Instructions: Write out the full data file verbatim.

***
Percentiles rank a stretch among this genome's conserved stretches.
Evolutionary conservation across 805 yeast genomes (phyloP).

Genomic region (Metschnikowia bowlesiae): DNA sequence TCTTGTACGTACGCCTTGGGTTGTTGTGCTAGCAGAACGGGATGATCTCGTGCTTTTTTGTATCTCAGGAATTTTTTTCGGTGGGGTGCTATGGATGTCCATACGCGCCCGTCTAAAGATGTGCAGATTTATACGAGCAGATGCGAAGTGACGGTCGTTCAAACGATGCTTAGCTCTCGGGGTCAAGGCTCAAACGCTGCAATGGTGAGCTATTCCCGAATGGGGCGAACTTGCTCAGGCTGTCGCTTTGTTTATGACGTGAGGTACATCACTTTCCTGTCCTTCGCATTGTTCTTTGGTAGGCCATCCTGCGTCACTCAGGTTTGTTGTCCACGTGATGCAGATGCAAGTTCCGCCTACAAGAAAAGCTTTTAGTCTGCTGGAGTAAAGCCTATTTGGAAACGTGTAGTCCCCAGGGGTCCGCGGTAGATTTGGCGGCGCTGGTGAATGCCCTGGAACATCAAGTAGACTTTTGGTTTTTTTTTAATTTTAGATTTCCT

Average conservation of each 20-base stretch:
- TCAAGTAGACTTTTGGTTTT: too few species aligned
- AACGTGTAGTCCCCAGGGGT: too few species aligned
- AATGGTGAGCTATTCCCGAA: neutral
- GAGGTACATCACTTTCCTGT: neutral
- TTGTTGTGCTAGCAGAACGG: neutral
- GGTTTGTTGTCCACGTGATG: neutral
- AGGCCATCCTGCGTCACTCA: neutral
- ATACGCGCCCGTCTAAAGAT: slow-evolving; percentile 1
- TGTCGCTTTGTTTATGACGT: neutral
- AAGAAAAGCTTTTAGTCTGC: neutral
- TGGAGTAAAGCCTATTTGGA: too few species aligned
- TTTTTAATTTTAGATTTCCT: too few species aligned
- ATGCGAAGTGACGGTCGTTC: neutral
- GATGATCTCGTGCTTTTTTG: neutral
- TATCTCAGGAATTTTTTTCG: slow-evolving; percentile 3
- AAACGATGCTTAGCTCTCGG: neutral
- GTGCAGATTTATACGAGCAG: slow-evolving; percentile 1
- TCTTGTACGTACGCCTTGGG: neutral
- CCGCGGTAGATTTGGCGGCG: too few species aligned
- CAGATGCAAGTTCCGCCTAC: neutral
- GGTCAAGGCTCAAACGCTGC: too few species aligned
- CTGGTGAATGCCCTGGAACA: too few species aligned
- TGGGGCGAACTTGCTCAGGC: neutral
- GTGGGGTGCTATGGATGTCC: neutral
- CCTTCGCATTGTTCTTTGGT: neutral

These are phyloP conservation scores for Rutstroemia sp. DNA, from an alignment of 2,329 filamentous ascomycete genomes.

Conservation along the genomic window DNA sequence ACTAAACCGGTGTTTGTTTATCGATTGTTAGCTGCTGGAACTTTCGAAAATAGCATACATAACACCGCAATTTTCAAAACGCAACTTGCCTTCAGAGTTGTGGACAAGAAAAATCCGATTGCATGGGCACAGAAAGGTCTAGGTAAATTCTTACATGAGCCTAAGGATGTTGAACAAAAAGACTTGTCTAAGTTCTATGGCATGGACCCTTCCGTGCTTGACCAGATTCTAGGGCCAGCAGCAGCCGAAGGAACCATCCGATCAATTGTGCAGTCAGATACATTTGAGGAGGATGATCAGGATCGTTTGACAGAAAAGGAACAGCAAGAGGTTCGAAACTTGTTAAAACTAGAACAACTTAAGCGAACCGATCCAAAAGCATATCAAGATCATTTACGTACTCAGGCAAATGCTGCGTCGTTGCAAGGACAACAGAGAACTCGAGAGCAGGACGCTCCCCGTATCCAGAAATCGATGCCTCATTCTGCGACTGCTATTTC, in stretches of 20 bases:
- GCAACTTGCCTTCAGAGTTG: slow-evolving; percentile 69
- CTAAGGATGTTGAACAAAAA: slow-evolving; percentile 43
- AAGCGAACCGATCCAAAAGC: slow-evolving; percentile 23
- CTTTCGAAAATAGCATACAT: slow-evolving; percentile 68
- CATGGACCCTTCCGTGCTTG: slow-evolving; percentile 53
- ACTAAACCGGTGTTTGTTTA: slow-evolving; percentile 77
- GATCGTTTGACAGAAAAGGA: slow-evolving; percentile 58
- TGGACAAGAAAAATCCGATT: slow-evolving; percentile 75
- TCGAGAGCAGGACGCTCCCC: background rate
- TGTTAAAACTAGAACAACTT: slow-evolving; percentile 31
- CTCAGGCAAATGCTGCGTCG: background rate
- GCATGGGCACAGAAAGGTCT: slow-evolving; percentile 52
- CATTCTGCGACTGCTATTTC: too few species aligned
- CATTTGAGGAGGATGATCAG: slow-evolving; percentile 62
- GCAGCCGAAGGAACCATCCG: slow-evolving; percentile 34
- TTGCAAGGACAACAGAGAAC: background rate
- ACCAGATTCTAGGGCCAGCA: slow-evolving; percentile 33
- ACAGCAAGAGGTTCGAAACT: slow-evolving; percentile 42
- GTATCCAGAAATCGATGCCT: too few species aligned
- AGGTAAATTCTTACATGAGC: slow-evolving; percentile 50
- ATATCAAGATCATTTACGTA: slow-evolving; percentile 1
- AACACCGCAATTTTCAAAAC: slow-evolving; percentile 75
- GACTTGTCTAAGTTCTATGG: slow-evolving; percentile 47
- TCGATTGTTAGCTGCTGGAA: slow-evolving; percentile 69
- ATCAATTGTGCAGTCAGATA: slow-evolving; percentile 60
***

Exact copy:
Percentiles rank a stretch among this genome's conserved stretches.
Evolutionary conservation across 805 yeast genomes (phyloP).

Genomic region (Metschnikowia bowlesiae): DNA sequence TCTTGTACGTACGCCTTGGGTTGTTGTGCTAGCAGAACGGGATGATCTCGTGCTTTTTTGTATCTCAGGAATTTTTTTCGGTGGGGTGCTATGGATGTCCATACGCGCCCGTCTAAAGATGTGCAGATTTATACGAGCAGATGCGAAGTGACGGTCGTTCAAACGATGCTTAGCTCTCGGGGTCAAGGCTCAAACGCTGCAATGGTGAGCTATTCCCGAATGGGGCGAACTTGCTCAGGCTGTCGCTTTGTTTATGACGTGAGGTACATCACTTTCCTGTCCTTCGCATTGTTCTTTGGTAGGCCATCCTGCGTCACTCAGGTTTGTTGTCCACGTGATGCAGATGCAAGTTCCGCCTACAAGAAAAGCTTTTAGTCTGCTGGAGTAAAGCCTATTTGGAAACGTGTAGTCCCCAGGGGTCCGCGGTAGATTTGGCGGCGCTGGTGAATGCCCTGGAACATCAAGTAGACTTTTGGTTTTTTTTTAATTTTAGATTTCCT

Average conservation of each 20-base stretch:
- TCAAGTAGACTTTTGGTTTT: too few species aligned
- AACGTGTAGTCCCCAGGGGT: too few species aligned
- AATGGTGAGCTATTCCCGAA: neutral
- GAGGTACATCACTTTCCTGT: neutral
- TTGTTGTGCTAGCAGAACGG: neutral
- GGTTTGTTGTCCACGTGATG: neutral
- AGGCCATCCTGCGTCACTCA: neutral
- ATACGCGCCCGTCTAAAGAT: slow-evolving; percentile 1
- TGTCGCTTTGTTTATGACGT: neutral
- AAGAAAAGCTTTTAGTCTGC: neutral
- TGGAGTAAAGCCTATTTGGA: too few species aligned
- TTTTTAATTTTAGATTTCCT: too few species aligned
- ATGCGAAGTGACGGTCGTTC: neutral
- GATGATCTCGTGCTTTTTTG: neutral
- TATCTCAGGAATTTTTTTCG: slow-evolving; percentile 3
- AAACGATGCTTAGCTCTCGG: neutral
- GTGCAGATTTATACGAGCAG: slow-evolving; percentile 1
- TCTTGTACGTACGCCTTGGG: neutral
- CCGCGGTAGATTTGGCGGCG: too few species aligned
- CAGATGCAAGTTCCGCCTAC: neutral
- GGTCAAGGCTCAAACGCTGC: too few species aligned
- CTGGTGAATGCCCTGGAACA: too few species aligned
- TGGGGCGAACTTGCTCAGGC: neutral
- GTGGGGTGCTATGGATGTCC: neutral
- CCTTCGCATTGTTCTTTGGT: neutral

These are phyloP conservation scores for Rutstroemia sp. DNA, from an alignment of 2,329 filamentous ascomycete genomes.

Conservation along the genomic window DNA sequence ACTAAACCGGTGTTTGTTTATCGATTGTTAGCTGCTGGAACTTTCGAAAATAGCATACATAACACCGCAATTTTCAAAACGCAACTTGCCTTCAGAGTTGTGGACAAGAAAAATCCGATTGCATGGGCACAGAAAGGTCTAGGTAAATTCTTACATGAGCCTAAGGATGTTGAACAAAAAGACTTGTCTAAGTTCTATGGCATGGACCCTTCCGTGCTTGACCAGATTCTAGGGCCAGCAGCAGCCGAAGGAACCATCCGATCAATTGTGCAGTCAGATACATTTGAGGAGGATGATCAGGATCGTTTGACAGAAAAGGAACAGCAAGAGGTTCGAAACTTGTTAAAACTAGAACAACTTAAGCGAACCGATCCAAAAGCATATCAAGATCATTTACGTACTCAGGCAAATGCTGCGTCGTTGCAAGGACAACAGAGAACTCGAGAGCAGGACGCTCCCCGTATCCAGAAATCGATGCCTCATTCTGCGACTGCTATTTC, in stretches of 20 bases:
- GCAACTTGCCTTCAGAGTTG: slow-evolving; percentile 69
- CTAAGGATGTTGAACAAAAA: slow-evolving; percentile 43
- AAGCGAACCGATCCAAAAGC: slow-evolving; percentile 23
- CTTTCGAAAATAGCATACAT: slow-evolving; percentile 68
- CATGGACCCTTCCGTGCTTG: slow-evolving; percentile 53
- ACTAAACCGGTGTTTGTTTA: slow-evolving; percentile 77
- GATCGTTTGACAGAAAAGGA: slow-evolving; percentile 58
- TGGACAAGAAAAATCCGATT: slow-evolving; percentile 75
- TCGAGAGCAGGACGCTCCCC: background rate
- TGTTAAAACTAGAACAACTT: slow-evolving; percentile 31
- CTCAGGCAAATGCTGCGTCG: background rate
- GCATGGGCACAGAAAGGTCT: slow-evolving; percentile 52
- CATTCTGCGACTGCTATTTC: too few species aligned
- CATTTGAGGAGGATGATCAG: slow-evolving; percentile 62
- GCAGCCGAAGGAACCATCCG: slow-evolving; percentile 34
- TTGCAAGGACAACAGAGAAC: background rate
- ACCAGATTCTAGGGCCAGCA: slow-evolving; percentile 33
- ACAGCAAGAGGTTCGAAACT: slow-evolving; percentile 42
- GTATCCAGAAATCGATGCCT: too few species aligned
- AGGTAAATTCTTACATGAGC: slow-evolving; percentile 50
- ATATCAAGATCATTTACGTA: slow-evolving; percentile 1
- AACACCGCAATTTTCAAAAC: slow-evolving; percentile 75
- GACTTGTCTAAGTTCTATGG: slow-evolving; percentile 47
- TCGATTGTTAGCTGCTGGAA: slow-evolving; percentile 69
- ATCAATTGTGCAGTCAGATA: slow-evolving; percentile 60